Electrical Engineer Creates ‘Light Bulb Moments’ in Classroom

04.01.2012
Workforce

Tutor helps with energy-themed math, science classes

By Lesia Winiarskyj

Katie Connolly was that kid in school who could walk you through a quadratic equation.

An electrical design engineer with Hamilton Sundstrand’s air management systems division, Connolly admits she’s always been good at math.

“Teachers used to ask me to work with classmates who were having a hard time,” she recalls. “I liked helping others.” Little has changed.

Every week, when she’s not testing and troubleshooting aircraft air conditioning and pressure control systems, the 27-year-old huddles in small groups and one-on-one with students at Hartford’s Academy of Engineering and Green Technology (AoEGT). The students: 21 juniors and seniors: are enrolled in Mathematics of Electricity and Renewable Energy & the Smart Grid, two 15-week online classes delivered by Virtual High School in Massachusetts. This unique program is made possible by a grant from the Department of Energy to the Council of Adult and Experiential Learning (CAEL). Grant partners include the Electrical Providers Coalition for Education (EPCE), Northeast Utilities, and CBIA.

“This is rigorous, challenging high school work,” says Dayl Walker, a project manager for CBIA’s Education Foundation, which coordinates the grant in Connecticut. “It helps to have someone in the classroom like Katie who does high-level math and science for a living: someone who can demystify it for the students. She knows how to differentiate her instruction so that everybody understands. Everyone ends up on the same page.”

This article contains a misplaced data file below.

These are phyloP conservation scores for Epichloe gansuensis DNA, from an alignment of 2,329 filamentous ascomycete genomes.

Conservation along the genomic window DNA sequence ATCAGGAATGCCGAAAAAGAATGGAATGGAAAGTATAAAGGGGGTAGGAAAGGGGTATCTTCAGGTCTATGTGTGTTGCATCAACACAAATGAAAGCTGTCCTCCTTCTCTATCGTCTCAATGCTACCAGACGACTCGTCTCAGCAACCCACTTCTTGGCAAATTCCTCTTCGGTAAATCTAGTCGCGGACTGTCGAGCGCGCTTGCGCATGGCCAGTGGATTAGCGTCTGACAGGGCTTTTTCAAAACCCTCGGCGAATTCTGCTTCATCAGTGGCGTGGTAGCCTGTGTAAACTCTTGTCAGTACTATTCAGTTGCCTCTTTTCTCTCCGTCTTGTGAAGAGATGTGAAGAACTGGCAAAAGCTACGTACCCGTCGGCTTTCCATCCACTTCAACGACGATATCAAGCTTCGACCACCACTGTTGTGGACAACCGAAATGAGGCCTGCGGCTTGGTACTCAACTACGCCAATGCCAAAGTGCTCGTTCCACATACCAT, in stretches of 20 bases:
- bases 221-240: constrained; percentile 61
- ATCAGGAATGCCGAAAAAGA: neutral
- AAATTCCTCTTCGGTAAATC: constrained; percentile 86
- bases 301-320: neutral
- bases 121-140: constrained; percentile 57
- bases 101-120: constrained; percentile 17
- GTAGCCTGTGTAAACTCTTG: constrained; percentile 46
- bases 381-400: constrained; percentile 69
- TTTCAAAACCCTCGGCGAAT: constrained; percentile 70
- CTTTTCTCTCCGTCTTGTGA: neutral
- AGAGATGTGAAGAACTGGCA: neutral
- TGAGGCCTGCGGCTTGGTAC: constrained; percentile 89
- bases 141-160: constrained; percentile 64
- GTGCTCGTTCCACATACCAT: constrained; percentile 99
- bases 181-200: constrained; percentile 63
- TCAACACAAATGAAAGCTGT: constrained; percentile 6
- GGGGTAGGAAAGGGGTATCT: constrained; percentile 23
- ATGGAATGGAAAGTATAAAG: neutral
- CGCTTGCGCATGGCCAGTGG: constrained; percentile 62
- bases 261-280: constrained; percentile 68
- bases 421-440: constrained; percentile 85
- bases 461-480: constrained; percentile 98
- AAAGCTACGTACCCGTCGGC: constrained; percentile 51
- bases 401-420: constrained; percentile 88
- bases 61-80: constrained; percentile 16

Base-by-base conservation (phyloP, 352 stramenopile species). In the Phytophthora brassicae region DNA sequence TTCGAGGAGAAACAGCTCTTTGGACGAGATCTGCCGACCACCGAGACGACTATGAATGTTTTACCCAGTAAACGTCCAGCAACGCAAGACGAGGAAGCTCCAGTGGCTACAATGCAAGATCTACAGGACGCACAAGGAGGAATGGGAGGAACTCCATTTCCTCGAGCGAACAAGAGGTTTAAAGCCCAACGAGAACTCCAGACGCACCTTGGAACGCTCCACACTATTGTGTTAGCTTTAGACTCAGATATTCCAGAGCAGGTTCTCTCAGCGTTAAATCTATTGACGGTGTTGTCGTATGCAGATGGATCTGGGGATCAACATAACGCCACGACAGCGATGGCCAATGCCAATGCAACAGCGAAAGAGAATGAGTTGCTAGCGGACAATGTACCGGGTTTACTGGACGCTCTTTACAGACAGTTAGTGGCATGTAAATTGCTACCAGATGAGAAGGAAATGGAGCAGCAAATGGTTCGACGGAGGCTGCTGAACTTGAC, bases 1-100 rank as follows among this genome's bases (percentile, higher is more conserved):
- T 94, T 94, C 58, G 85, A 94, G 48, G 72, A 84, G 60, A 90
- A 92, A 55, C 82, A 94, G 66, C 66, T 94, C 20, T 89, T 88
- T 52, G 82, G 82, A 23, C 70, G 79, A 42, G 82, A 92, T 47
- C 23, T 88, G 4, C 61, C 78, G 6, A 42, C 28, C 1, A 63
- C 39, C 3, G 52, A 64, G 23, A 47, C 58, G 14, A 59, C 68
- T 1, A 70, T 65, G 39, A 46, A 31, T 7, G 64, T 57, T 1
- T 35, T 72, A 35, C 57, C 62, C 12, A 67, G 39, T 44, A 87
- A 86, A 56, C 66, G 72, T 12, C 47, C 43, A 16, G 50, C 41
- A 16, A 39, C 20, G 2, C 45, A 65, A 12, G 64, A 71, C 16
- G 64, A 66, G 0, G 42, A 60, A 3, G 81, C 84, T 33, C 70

“I love it when students figure out the answer,” says Connolly, “when you see that light bulb go on.”

This is her second year tutoring at AoEGT.

Where the Jobs Are

The online classes at AoEGT, which are focused on energy-related concepts in math and science, are part of a broader program to prepare students for potential careers in the electric utility industry. Open to students with good attendance, solid academics, and a willingness to do the extra work, the program includes paid summer internships at Northeast Utilities.

“Significant job openings are anticipated in the energy sector as a result of retirements, system upgrades, and innovations,” says Tom Burns, director of training for Northeast Utilities and co-chair of the Connecticut Energy Workforce Development Consortium (CTEWDC).*

The combination of hands-on internship experience and virtual learning, says Burns, not only strengthens students’ understanding of key principles in energy and STEM (science, technology, engineering, and math) but also has them interacting with information in new ways. “They’re sharpening their problem-solving, critical thinking, and communication skills.”

“Many other countries outperform the U.S. in math and science,” says Connolly. “We as a country need to do a better job at giving students a reason to pursue and achieve in STEM. I hope my presence and assistance in the classroom shows students that the material they’re learning is important and useful.”

“It helps having an engineer to talk to,” says Jama Abdirizak, a senior at AoEGT, “because everything is about engineering in this school. I was struggling with some of the material. Katie explained it in a way that was clear.”

Erroljh “Raj” Barrett, a junior, agrees. “I wasn’t getting it. She helped me understand the terms. She has the background, because she is an engineer and has done this before. She broke it down for me.”

* CTEWDC works to ensure that a skilled workforce exists to meet the needs of Connecticut’s energy sector. CBIA’s Education Foundation brought together stakeholders from business, education, and government to form the CTEWDC. Consortium co-chairs are NU’s Tom Burns and Joe Ryzewski of United Illuminating, and CBIA’s Education Foundation is the managing partner.

Lesia Winiarskyj is a writer/editor at CBIA. She can be reached at lesia.winiarskyj@cbia.com.

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